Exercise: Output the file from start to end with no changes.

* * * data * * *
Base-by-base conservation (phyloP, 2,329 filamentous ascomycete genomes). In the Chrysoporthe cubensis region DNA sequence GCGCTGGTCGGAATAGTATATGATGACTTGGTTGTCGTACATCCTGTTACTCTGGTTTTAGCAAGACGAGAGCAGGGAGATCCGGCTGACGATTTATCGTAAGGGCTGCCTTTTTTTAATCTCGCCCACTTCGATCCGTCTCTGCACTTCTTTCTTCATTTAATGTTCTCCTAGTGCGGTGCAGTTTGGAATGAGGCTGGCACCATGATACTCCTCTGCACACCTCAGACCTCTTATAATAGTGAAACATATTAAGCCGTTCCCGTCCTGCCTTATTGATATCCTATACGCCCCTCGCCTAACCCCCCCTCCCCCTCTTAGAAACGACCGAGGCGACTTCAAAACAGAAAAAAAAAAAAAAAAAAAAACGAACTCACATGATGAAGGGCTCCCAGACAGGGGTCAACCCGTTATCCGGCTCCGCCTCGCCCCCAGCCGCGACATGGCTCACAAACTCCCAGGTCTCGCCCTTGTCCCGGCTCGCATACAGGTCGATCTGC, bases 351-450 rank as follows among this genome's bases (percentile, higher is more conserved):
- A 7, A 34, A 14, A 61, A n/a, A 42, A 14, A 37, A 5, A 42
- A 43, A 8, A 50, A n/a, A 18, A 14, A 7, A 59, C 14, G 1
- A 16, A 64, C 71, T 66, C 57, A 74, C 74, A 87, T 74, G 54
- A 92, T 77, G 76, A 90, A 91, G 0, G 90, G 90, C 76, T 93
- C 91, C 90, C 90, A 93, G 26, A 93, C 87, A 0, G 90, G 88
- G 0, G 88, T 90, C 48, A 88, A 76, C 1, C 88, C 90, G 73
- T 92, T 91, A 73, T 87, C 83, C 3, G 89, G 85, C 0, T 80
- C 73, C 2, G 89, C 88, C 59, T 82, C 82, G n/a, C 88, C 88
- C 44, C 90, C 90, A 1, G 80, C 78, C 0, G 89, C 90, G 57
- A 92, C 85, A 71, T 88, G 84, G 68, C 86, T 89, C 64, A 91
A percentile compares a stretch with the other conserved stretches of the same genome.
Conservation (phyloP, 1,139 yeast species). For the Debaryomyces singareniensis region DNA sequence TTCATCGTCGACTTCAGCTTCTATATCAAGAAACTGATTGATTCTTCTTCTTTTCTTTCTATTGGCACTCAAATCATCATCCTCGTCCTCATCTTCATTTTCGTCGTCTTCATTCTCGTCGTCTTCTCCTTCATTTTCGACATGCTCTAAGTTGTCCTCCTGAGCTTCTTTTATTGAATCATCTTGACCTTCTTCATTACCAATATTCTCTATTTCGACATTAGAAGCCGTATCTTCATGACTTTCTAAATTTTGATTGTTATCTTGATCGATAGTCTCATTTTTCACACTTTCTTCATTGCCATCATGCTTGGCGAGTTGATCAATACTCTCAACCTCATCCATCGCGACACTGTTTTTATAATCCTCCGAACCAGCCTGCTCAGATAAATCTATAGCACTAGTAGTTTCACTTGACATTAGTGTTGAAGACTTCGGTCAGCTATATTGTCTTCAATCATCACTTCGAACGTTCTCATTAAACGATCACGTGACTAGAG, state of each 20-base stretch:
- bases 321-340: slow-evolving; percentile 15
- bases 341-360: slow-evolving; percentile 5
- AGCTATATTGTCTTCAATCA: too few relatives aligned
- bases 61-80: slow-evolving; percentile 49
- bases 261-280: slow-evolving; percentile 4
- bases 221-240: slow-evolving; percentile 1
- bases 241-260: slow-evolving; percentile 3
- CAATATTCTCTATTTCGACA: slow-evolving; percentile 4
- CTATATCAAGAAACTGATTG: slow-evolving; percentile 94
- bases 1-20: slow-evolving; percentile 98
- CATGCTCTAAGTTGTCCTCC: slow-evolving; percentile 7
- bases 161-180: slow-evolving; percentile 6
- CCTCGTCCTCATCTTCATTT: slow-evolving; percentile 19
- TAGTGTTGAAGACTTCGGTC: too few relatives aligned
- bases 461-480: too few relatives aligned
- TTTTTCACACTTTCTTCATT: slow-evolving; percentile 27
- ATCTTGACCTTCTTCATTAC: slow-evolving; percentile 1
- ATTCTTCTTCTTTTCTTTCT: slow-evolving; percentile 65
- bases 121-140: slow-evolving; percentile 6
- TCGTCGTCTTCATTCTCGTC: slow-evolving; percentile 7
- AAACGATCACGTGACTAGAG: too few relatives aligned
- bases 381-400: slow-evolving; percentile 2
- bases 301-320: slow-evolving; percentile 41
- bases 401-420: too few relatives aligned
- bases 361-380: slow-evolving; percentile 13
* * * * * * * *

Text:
Base-by-base conservation (phyloP, 2,329 filamentous ascomycete genomes). In the Chrysoporthe cubensis region DNA sequence GCGCTGGTCGGAATAGTATATGATGACTTGGTTGTCGTACATCCTGTTACTCTGGTTTTAGCAAGACGAGAGCAGGGAGATCCGGCTGACGATTTATCGTAAGGGCTGCCTTTTTTTAATCTCGCCCACTTCGATCCGTCTCTGCACTTCTTTCTTCATTTAATGTTCTCCTAGTGCGGTGCAGTTTGGAATGAGGCTGGCACCATGATACTCCTCTGCACACCTCAGACCTCTTATAATAGTGAAACATATTAAGCCGTTCCCGTCCTGCCTTATTGATATCCTATACGCCCCTCGCCTAACCCCCCCTCCCCCTCTTAGAAACGACCGAGGCGACTTCAAAACAGAAAAAAAAAAAAAAAAAAAAACGAACTCACATGATGAAGGGCTCCCAGACAGGGGTCAACCCGTTATCCGGCTCCGCCTCGCCCCCAGCCGCGACATGGCTCACAAACTCCCAGGTCTCGCCCTTGTCCCGGCTCGCATACAGGTCGATCTGC, bases 351-450 rank as follows among this genome's bases (percentile, higher is more conserved):
- A 7, A 34, A 14, A 61, A n/a, A 42, A 14, A 37, A 5, A 42
- A 43, A 8, A 50, A n/a, A 18, A 14, A 7, A 59, C 14, G 1
- A 16, A 64, C 71, T 66, C 57, A 74, C 74, A 87, T 74, G 54
- A 92, T 77, G 76, A 90, A 91, G 0, G 90, G 90, C 76, T 93
- C 91, C 90, C 90, A 93, G 26, A 93, C 87, A 0, G 90, G 88
- G 0, G 88, T 90, C 48, A 88, A 76, C 1, C 88, C 90, G 73
- T 92, T 91, A 73, T 87, C 83, C 3, G 89, G 85, C 0, T 80
- C 73, C 2, G 89, C 88, C 59, T 82, C 82, G n/a, C 88, C 88
- C 44, C 90, C 90, A 1, G 80, C 78, C 0, G 89, C 90, G 57
- A 92, C 85, A 71, T 88, G 84, G 68, C 86, T 89, C 64, A 91
A percentile compares a stretch with the other conserved stretches of the same genome.
Conservation (phyloP, 1,139 yeast species). For the Debaryomyces singareniensis region DNA sequence TTCATCGTCGACTTCAGCTTCTATATCAAGAAACTGATTGATTCTTCTTCTTTTCTTTCTATTGGCACTCAAATCATCATCCTCGTCCTCATCTTCATTTTCGTCGTCTTCATTCTCGTCGTCTTCTCCTTCATTTTCGACATGCTCTAAGTTGTCCTCCTGAGCTTCTTTTATTGAATCATCTTGACCTTCTTCATTACCAATATTCTCTATTTCGACATTAGAAGCCGTATCTTCATGACTTTCTAAATTTTGATTGTTATCTTGATCGATAGTCTCATTTTTCACACTTTCTTCATTGCCATCATGCTTGGCGAGTTGATCAATACTCTCAACCTCATCCATCGCGACACTGTTTTTATAATCCTCCGAACCAGCCTGCTCAGATAAATCTATAGCACTAGTAGTTTCACTTGACATTAGTGTTGAAGACTTCGGTCAGCTATATTGTCTTCAATCATCACTTCGAACGTTCTCATTAAACGATCACGTGACTAGAG, state of each 20-base stretch:
- bases 321-340: slow-evolving; percentile 15
- bases 341-360: slow-evolving; percentile 5
- AGCTATATTGTCTTCAATCA: too few relatives aligned
- bases 61-80: slow-evolving; percentile 49
- bases 261-280: slow-evolving; percentile 4
- bases 221-240: slow-evolving; percentile 1
- bases 241-260: slow-evolving; percentile 3
- CAATATTCTCTATTTCGACA: slow-evolving; percentile 4
- CTATATCAAGAAACTGATTG: slow-evolving; percentile 94
- bases 1-20: slow-evolving; percentile 98
- CATGCTCTAAGTTGTCCTCC: slow-evolving; percentile 7
- bases 161-180: slow-evolving; percentile 6
- CCTCGTCCTCATCTTCATTT: slow-evolving; percentile 19
- TAGTGTTGAAGACTTCGGTC: too few relatives aligned
- bases 461-480: too few relatives aligned
- TTTTTCACACTTTCTTCATT: slow-evolving; percentile 27
- ATCTTGACCTTCTTCATTAC: slow-evolving; percentile 1
- ATTCTTCTTCTTTTCTTTCT: slow-evolving; percentile 65
- bases 121-140: slow-evolving; percentile 6
- TCGTCGTCTTCATTCTCGTC: slow-evolving; percentile 7
- AAACGATCACGTGACTAGAG: too few relatives aligned
- bases 381-400: slow-evolving; percentile 2
- bases 301-320: slow-evolving; percentile 41
- bases 401-420: too few relatives aligned
- bases 361-380: slow-evolving; percentile 13